Urban Heat Islands (UHI) are urban areas that experience higher temperatures than surrounding rural areas due to human activities. This is caused by the replacement of natural cover with heat-retaining materials in construction, and increased heat emissions in urban areas. UHI can raise temperatures by 1°C in smaller cities and up to 12°C in large metropolitans. The increased temperature can cause a variety of problems:
a. Increased human mortality: Prolonged exposure to high temperatures and humidity levels can cause human bodies to overheat and suffer multiple organ failures. UHI and global warming combined can make sustained wet bulb temperatures of 35°C possible, putting entire cities at risk of heatwaves.
b. Compromised health and comfort: UHI contributes to higher daytime temperatures, reduced night-time cooling, and higher air-pollution levels. This can lead to heat-related deaths, illnesses, and general discomfort, as well as exacerbating naturally occurring heatwaves.
c. Increased energy consumption and emissions: UHI leads to higher demand for indoor cooling, which increases energy consumption and the use of fossil-fuel power plants. This results in higher emissions of air pollutants and greenhouse gases, causing harm to human health and contributing to climate change.
The following research activities are being undertaken at the Center to understand and tackle the effects of Urban Heat Island:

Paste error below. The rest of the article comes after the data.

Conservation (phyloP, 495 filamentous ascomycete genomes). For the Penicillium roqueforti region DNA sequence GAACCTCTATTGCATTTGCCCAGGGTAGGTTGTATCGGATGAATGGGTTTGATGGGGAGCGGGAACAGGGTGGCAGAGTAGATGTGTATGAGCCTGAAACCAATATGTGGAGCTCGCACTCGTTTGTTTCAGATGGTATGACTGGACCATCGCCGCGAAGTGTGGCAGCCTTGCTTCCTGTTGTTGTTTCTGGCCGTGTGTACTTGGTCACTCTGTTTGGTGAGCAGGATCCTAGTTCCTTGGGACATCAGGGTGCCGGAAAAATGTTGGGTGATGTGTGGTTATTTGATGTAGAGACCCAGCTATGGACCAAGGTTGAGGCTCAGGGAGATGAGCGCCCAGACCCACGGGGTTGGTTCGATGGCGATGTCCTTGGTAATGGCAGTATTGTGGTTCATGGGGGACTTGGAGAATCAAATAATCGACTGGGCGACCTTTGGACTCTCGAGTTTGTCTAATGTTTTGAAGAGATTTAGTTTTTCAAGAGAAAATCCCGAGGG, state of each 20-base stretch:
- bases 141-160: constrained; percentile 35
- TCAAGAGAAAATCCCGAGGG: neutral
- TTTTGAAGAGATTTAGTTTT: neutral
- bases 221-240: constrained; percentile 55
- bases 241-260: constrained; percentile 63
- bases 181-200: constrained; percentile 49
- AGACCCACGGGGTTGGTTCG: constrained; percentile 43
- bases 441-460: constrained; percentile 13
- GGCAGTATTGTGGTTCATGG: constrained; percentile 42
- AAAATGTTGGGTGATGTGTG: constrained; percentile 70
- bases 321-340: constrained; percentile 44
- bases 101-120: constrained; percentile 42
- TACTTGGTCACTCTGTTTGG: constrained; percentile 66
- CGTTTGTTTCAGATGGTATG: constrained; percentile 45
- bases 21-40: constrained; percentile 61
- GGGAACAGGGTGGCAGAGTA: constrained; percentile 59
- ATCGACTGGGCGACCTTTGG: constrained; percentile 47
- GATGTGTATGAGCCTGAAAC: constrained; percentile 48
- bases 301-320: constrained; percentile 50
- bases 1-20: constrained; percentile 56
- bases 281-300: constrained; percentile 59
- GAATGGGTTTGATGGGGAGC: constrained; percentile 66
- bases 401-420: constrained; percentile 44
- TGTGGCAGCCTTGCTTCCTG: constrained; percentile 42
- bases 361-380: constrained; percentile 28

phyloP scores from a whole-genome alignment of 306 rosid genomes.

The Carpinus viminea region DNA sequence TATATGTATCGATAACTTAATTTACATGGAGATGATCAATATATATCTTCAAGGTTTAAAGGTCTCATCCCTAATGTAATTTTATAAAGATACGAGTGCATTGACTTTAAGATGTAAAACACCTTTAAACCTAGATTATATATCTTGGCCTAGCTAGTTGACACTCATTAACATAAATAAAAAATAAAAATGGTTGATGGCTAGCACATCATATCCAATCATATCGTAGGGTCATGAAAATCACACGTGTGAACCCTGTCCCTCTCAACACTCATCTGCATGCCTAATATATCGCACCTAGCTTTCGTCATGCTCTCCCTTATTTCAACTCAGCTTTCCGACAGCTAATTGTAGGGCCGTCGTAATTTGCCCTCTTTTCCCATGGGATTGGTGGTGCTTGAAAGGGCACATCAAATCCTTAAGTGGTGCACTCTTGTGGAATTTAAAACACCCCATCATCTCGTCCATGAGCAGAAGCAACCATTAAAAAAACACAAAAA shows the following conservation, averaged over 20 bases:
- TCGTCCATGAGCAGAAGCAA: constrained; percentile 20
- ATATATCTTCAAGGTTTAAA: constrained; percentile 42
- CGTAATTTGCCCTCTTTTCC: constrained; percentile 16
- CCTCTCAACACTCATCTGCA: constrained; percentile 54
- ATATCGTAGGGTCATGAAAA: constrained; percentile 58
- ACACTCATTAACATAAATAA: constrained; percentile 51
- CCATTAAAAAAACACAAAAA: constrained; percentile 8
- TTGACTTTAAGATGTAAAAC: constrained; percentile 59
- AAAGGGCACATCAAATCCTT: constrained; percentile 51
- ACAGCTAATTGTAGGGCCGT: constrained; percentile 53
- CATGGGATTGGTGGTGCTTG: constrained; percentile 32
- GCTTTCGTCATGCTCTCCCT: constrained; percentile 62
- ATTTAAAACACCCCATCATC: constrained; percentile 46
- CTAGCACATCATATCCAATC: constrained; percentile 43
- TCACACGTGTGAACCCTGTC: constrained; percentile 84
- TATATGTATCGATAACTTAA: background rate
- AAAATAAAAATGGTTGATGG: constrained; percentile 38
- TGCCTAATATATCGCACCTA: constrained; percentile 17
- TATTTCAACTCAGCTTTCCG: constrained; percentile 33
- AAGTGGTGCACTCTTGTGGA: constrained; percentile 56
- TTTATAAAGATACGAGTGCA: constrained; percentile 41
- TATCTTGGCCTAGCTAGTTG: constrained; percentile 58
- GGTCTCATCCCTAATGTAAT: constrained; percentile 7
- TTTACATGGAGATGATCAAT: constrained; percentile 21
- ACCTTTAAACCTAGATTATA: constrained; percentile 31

· Visualizing the Impact of Urban Heat Islands (UHI): District level simulations play a crucial role in assessing the impact of UHI on urban areas. By comparing temperatures in cities with surrounding rural areas, these simulations provide insights into the effects of human activities on urban temperatures. Data collected from actual temperature measurements and satellite weather data is utilized in these simulations. The findings from these simulations help identify specific research problems and formulate targeted solutions.
· Microclimate Studies: Physical simulations of heat entrapment, pollution dispersion, and other relevant phenomena are conducted in a microclimate laboratory. These simulations help study the impact of UHI on varying scales.
· Mitigating the Effects of UHI: Efforts are being made to develop and analyze solutions to mitigate the impacts of UHI. Strategies include implementing cool roofs, passive design modifications to reduce energy consumption in buildings, town planning to minimize UHI effects in large cities, vertical gardening, and identifying the best materials for building envelopes and pavements, such as retroreflectors.